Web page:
Festive poetry with a hint of zest.

(Not really about poetry.)

I have found a very simple way to improve any famous poem. My method adds depth, nuance, ambiguity and forces readers to consider some of the English language’s finest bards in a new light.

Observe.

My friend, you would not tell with such high zest
To children ardent for some desperate glory,
The old lie: Dulce et decorum est
pro patria mori
And Greg Dyke in the shadows.

And then my heart with pleasure fills,
And dances with the daffodils.
And Greg Dyke in the shadows

Do not go gentle into that good night.
Rage, rage against the dying of the light.
And Greg Dyke in the shadows.

Altogether elsewhere, vast
Herds of reindeer move across
Miles and miles of golden moss,
Silently and very fast.
And Greg Dyke in the shadows.

This is the way the world ends,
Not with a bang but a whimper
And Greg Dyke in the shadows.

One Ring to rule them all, One Ring to find them,
One Ring to bring them all and in the darkness bind them.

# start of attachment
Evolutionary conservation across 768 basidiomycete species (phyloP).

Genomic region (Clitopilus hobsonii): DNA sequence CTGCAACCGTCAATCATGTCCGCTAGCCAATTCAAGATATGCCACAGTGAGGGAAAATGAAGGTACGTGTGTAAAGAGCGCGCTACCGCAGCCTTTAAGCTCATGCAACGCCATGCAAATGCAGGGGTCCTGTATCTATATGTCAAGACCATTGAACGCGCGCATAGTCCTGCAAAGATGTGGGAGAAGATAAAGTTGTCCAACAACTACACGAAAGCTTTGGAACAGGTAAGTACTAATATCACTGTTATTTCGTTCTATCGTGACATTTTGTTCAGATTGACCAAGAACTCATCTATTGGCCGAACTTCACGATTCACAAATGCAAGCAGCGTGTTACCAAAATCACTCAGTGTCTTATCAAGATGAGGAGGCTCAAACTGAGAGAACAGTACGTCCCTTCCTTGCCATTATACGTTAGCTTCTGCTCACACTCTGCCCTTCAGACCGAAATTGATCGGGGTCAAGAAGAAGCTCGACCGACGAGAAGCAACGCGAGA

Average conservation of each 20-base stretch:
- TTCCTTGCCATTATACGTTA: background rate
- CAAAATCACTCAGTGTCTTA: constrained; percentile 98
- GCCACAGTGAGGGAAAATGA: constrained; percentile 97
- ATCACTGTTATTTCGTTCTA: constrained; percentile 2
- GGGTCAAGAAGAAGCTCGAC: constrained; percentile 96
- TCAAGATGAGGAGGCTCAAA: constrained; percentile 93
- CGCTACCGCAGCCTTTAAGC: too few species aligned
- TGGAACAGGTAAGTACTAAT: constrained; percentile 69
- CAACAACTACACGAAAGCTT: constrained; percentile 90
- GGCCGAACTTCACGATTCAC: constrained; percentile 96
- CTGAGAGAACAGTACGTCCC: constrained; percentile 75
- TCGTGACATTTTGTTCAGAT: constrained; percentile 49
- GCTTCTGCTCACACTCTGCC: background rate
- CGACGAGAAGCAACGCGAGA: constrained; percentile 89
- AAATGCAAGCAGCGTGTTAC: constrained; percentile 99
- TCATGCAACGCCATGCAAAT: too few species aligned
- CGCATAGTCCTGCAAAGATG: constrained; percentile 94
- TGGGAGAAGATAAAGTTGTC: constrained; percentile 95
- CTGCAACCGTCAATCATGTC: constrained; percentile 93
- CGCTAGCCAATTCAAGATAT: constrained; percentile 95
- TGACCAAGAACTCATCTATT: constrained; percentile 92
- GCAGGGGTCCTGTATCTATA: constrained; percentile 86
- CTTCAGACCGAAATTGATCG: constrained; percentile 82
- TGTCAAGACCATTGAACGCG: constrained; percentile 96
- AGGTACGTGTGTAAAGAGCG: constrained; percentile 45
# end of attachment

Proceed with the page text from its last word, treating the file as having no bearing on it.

And Greg Dyke in the shadows.

‘Twas brillig, and the slithy toves
Did gyre and gimble in the wabe;
All mimsy were the borogoves,
And the mome raths outgrabe.
And Greg Dyke in the shadows.

Shall I compare thee to a summer’s day?
Thou art more lovely and more temperate.
And Greg Dyke in the shadows.

And so I’m not accused of ignoring my own works:

Like an arid mountain avalanche would sound,
Boulders of all sizes landsliding in chaos down
Drumming the ground and quaking the earth
Deeper rumbles and higher pings,
The odd scream or mutter.
And Greg Dyke in the shadows.

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